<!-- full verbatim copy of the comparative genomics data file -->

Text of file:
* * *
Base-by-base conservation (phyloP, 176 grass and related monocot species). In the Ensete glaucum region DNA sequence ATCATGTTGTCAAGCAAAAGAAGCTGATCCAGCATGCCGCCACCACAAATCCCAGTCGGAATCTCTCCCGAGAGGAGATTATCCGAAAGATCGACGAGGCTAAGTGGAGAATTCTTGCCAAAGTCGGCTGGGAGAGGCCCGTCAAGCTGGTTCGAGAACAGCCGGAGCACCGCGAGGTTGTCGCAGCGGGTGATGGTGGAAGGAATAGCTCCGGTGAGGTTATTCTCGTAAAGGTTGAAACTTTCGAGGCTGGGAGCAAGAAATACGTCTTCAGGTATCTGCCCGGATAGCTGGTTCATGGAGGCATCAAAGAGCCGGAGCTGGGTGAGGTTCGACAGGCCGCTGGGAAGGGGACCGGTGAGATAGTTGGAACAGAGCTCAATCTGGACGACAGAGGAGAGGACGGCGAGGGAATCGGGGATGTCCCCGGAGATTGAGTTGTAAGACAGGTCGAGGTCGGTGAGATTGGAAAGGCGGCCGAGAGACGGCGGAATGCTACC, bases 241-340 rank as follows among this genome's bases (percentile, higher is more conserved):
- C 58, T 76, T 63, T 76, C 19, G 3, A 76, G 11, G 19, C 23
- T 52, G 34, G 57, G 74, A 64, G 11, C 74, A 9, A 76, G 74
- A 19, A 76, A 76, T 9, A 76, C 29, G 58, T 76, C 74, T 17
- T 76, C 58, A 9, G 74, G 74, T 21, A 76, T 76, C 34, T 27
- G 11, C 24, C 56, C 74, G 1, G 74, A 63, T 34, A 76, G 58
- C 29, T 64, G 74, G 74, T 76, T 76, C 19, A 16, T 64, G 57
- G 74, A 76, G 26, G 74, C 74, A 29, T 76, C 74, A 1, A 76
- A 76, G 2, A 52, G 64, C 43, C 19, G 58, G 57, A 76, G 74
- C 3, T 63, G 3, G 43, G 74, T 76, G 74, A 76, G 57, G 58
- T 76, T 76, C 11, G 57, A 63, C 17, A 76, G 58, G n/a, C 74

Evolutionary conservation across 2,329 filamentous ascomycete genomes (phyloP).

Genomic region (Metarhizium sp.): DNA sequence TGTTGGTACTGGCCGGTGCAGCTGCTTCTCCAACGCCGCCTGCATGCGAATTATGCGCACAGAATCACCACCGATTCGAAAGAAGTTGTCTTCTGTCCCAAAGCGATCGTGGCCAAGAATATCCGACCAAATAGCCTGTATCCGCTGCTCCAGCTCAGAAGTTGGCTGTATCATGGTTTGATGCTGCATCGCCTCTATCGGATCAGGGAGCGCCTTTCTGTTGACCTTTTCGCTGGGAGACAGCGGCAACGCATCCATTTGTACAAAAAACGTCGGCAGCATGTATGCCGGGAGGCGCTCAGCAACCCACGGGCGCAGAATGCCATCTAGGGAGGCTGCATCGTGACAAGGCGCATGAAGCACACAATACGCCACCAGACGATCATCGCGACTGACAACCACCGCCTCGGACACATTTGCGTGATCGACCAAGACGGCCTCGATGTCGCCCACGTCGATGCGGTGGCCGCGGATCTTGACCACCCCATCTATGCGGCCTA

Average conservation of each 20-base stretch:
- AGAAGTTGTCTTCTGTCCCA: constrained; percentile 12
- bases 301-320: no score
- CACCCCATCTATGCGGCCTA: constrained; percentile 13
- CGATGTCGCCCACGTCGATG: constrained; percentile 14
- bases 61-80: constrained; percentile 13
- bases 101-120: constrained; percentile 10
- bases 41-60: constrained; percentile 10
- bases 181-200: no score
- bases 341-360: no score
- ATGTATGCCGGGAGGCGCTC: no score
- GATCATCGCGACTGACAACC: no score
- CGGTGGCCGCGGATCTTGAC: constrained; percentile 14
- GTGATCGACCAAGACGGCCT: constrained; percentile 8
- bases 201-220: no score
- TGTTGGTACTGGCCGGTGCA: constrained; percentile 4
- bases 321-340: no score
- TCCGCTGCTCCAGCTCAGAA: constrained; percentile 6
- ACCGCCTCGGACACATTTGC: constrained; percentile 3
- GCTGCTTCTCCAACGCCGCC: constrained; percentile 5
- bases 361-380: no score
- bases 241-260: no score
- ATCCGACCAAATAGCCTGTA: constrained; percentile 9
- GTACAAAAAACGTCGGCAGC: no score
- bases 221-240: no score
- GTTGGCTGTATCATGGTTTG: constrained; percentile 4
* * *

Base-by-base conservation (phyloP, 176 grass and related monocot species). In the Ensete glaucum region DNA sequence ATCATGTTGTCAAGCAAAAGAAGCTGATCCAGCATGCCGCCACCACAAATCCCAGTCGGAATCTCTCCCGAGAGGAGATTATCCGAAAGATCGACGAGGCTAAGTGGAGAATTCTTGCCAAAGTCGGCTGGGAGAGGCCCGTCAAGCTGGTTCGAGAACAGCCGGAGCACCGCGAGGTTGTCGCAGCGGGTGATGGTGGAAGGAATAGCTCCGGTGAGGTTATTCTCGTAAAGGTTGAAACTTTCGAGGCTGGGAGCAAGAAATACGTCTTCAGGTATCTGCCCGGATAGCTGGTTCATGGAGGCATCAAAGAGCCGGAGCTGGGTGAGGTTCGACAGGCCGCTGGGAAGGGGACCGGTGAGATAGTTGGAACAGAGCTCAATCTGGACGACAGAGGAGAGGACGGCGAGGGAATCGGGGATGTCCCCGGAGATTGAGTTGTAAGACAGGTCGAGGTCGGTGAGATTGGAAAGGCGGCCGAGAGACGGCGGAATGCTACC, bases 241-340 rank as follows among this genome's bases (percentile, higher is more conserved):
- C 58, T 76, T 63, T 76, C 19, G 3, A 76, G 11, G 19, C 23
- T 52, G 34, G 57, G 74, A 64, G 11, C 74, A 9, A 76, G 74
- A 19, A 76, A 76, T 9, A 76, C 29, G 58, T 76, C 74, T 17
- T 76, C 58, A 9, G 74, G 74, T 21, A 76, T 76, C 34, T 27
- G 11, C 24, C 56, C 74, G 1, G 74, A 63, T 34, A 76, G 58
- C 29, T 64, G 74, G 74, T 76, T 76, C 19, A 16, T 64, G 57
- G 74, A 76, G 26, G 74, C 74, A 29, T 76, C 74, A 1, A 76
- A 76, G 2, A 52, G 64, C 43, C 19, G 58, G 57, A 76, G 74
- C 3, T 63, G 3, G 43, G 74, T 76, G 74, A 76, G 57, G 58
- T 76, T 76, C 11, G 57, A 63, C 17, A 76, G 58, G n/a, C 74

Evolutionary conservation across 2,329 filamentous ascomycete genomes (phyloP).

Genomic region (Metarhizium sp.): DNA sequence TGTTGGTACTGGCCGGTGCAGCTGCTTCTCCAACGCCGCCTGCATGCGAATTATGCGCACAGAATCACCACCGATTCGAAAGAAGTTGTCTTCTGTCCCAAAGCGATCGTGGCCAAGAATATCCGACCAAATAGCCTGTATCCGCTGCTCCAGCTCAGAAGTTGGCTGTATCATGGTTTGATGCTGCATCGCCTCTATCGGATCAGGGAGCGCCTTTCTGTTGACCTTTTCGCTGGGAGACAGCGGCAACGCATCCATTTGTACAAAAAACGTCGGCAGCATGTATGCCGGGAGGCGCTCAGCAACCCACGGGCGCAGAATGCCATCTAGGGAGGCTGCATCGTGACAAGGCGCATGAAGCACACAATACGCCACCAGACGATCATCGCGACTGACAACCACCGCCTCGGACACATTTGCGTGATCGACCAAGACGGCCTCGATGTCGCCCACGTCGATGCGGTGGCCGCGGATCTTGACCACCCCATCTATGCGGCCTA

Average conservation of each 20-base stretch:
- AGAAGTTGTCTTCTGTCCCA: constrained; percentile 12
- bases 301-320: no score
- CACCCCATCTATGCGGCCTA: constrained; percentile 13
- CGATGTCGCCCACGTCGATG: constrained; percentile 14
- bases 61-80: constrained; percentile 13
- bases 101-120: constrained; percentile 10
- bases 41-60: constrained; percentile 10
- bases 181-200: no score
- bases 341-360: no score
- ATGTATGCCGGGAGGCGCTC: no score
- GATCATCGCGACTGACAACC: no score
- CGGTGGCCGCGGATCTTGAC: constrained; percentile 14
- GTGATCGACCAAGACGGCCT: constrained; percentile 8
- bases 201-220: no score
- TGTTGGTACTGGCCGGTGCA: constrained; percentile 4
- bases 321-340: no score
- TCCGCTGCTCCAGCTCAGAA: constrained; percentile 6
- ACCGCCTCGGACACATTTGC: constrained; percentile 3
- GCTGCTTCTCCAACGCCGCC: constrained; percentile 5
- bases 361-380: no score
- bases 241-260: no score
- ATCCGACCAAATAGCCTGTA: constrained; percentile 9
- GTACAAAAAACGTCGGCAGC: no score
- bases 221-240: no score
- GTTGGCTGTATCATGGTTTG: constrained; percentile 4